Clinical Update: 3 Accurate Tests for Diagnosing Cervical Radiculopathy

By Dr. David I. Graber 

There are three accurate methods of in-office physical testing to diagnose cervical radiculopathy: The cluster of four tests in the Cervical Radiculopathy Clinical Prediction Rule (CRCPR), the Neck Tornado Test, and the Arm Squeeze Test.

CRCPR – The following four tests are used:

1. Cervical Rotation AROM – less than 60 degrees to the affected side is considered positive.
2.Spurling A Test – seated maximal foraminal compression in lateral bending to the symptomatic side is positive if it produces or aggravates the upper extremity symptoms.
3.Supine Cervical Spine Distraction Test – a positive test is if it relieves the upper extremity symptoms.
4.Upper Limb Tension Test A – the patient is in a supine position. The doctor places the patient’s upper extremity in he following sequence: (1) scapular depression; (2) shoulder abduction; (3) forearm supination with wrist and finger extension; (4) shoulder external rotation; (5) elbow extension; and (6) contralateral then ipsilateral cervical lateral flexion. The test is positive for cervical radiculopathy with provocation of UE symptoms with contralateral cervical side bending, or with a decrease in symptoms with ipsilateral side bending.

These were found by Wainner to be predictive of cervical radiculopathy (CR) when compared with EMG findings. The post test probability of CR: If 3 positive tests = 65%; If 4 positive tests = 90%. 4 positive tests also had a 99% specificity (i.e. if positive it rules the diagnosis in), but low sensitivity (i.e. if the tests are negative it may be a false negative diagnosis).(1)

Neck Tornado Test (NTT): The patient is seated. The patient’s neck is fully flexed and downward axial pressure is put through the head. Maintaining the pressure the doctor rotates the neck toward the direction of the pain site, progressing to full lateral bending and full extension of 180°, in a tornado pattern. The test is positive if it reproduced or aggravated radicular pain in the upper extremity.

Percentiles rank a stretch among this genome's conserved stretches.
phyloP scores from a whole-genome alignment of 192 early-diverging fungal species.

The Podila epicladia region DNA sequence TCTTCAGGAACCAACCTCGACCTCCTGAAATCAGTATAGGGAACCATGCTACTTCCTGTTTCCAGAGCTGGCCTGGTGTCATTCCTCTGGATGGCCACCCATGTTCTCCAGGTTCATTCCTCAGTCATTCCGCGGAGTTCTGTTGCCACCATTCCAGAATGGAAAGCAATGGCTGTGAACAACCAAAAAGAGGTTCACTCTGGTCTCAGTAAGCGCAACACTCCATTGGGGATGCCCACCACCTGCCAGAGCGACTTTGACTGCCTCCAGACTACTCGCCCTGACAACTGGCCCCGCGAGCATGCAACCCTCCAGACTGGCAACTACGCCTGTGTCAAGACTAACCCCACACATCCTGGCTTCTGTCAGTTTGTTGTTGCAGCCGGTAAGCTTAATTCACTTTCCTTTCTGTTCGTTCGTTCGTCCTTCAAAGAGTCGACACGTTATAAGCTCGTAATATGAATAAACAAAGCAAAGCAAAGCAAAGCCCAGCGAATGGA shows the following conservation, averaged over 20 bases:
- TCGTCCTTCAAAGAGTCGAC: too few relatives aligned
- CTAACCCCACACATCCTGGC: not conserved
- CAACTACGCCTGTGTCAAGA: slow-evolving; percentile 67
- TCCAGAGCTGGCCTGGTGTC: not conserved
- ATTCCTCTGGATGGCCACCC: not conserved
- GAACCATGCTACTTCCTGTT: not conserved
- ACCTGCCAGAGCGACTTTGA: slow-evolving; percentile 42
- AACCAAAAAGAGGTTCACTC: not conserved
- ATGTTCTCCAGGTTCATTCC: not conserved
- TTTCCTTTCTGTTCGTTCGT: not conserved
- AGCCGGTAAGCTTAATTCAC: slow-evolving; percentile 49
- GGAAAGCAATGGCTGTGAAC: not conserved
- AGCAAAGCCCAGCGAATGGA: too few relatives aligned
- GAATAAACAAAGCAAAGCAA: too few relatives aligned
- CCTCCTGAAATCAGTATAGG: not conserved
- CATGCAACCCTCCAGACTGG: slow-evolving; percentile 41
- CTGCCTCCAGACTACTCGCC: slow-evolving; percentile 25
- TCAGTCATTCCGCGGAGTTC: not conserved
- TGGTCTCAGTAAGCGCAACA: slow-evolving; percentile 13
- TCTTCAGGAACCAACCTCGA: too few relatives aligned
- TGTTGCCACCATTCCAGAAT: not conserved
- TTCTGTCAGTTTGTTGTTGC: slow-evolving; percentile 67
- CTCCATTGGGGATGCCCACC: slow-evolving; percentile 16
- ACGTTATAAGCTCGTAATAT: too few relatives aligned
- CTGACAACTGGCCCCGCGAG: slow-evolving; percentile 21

The NTT yields high sensitivity of 85%, meaning that if the NTT is negative, then the patient most likely doesn’t have CR.(2)


International Journal of Medical Sciences 14: 0662 image No. 004

Arm Squeeze Test:  This test is used to distinguish cervical nerve root compression radicular pain from referred pain coming from shoulder. The test couldn’t be simpler. Just squeeze the middle third of the patient’s upper arm with your thumb on the patient’s triceps, while the rest of the fingers are on the patient’s biceps. Use about 10-15 pounds of pressure. Then squeeze the acromioclavicular and anterolateral-subacromial shoulder area. Compare the pain levels. If the pain is rated as 3 points greater on the VAS with the arm squeeze, then it’s highly likely it’s from the cervical spine.  The Gumina study found Arm Squeeze test had both very high sensitivity (97%) and specificity (>91%) in differentiating cervical spine from shoulder origins of arm pain.(3) 


(1) Wainner, R., Fritz, J., Irrgang, J., Boninger, M., Delitto, A., & Allison, S. (2003). Reliability and Diagnostic Accuracy of the Clinical Examination and Patient Self-Report Measures for Cervical Radiculopathy. Spine, 28, 52-62.
(2) Park J, Park WY, Hong S, An J, Koh JC, Lee YW, Kim YC, Choi JB. Diagnostic Accuracy of the Neck Tornado Test as a New Screening Test in Cervical Radiculopathy. Int J Med Sci 2017; 14(7):662-667. doi:10.7150/ijms.19110.
(3) Gumina S, Carbone S, Albino P et al. Arm squeeze test: a new clinical test to distinguish neck from shoulder pain. European Spine Journal 2013; 22: 1558-63.

Originally published in the ANJC Back Channel, March 17, 2021

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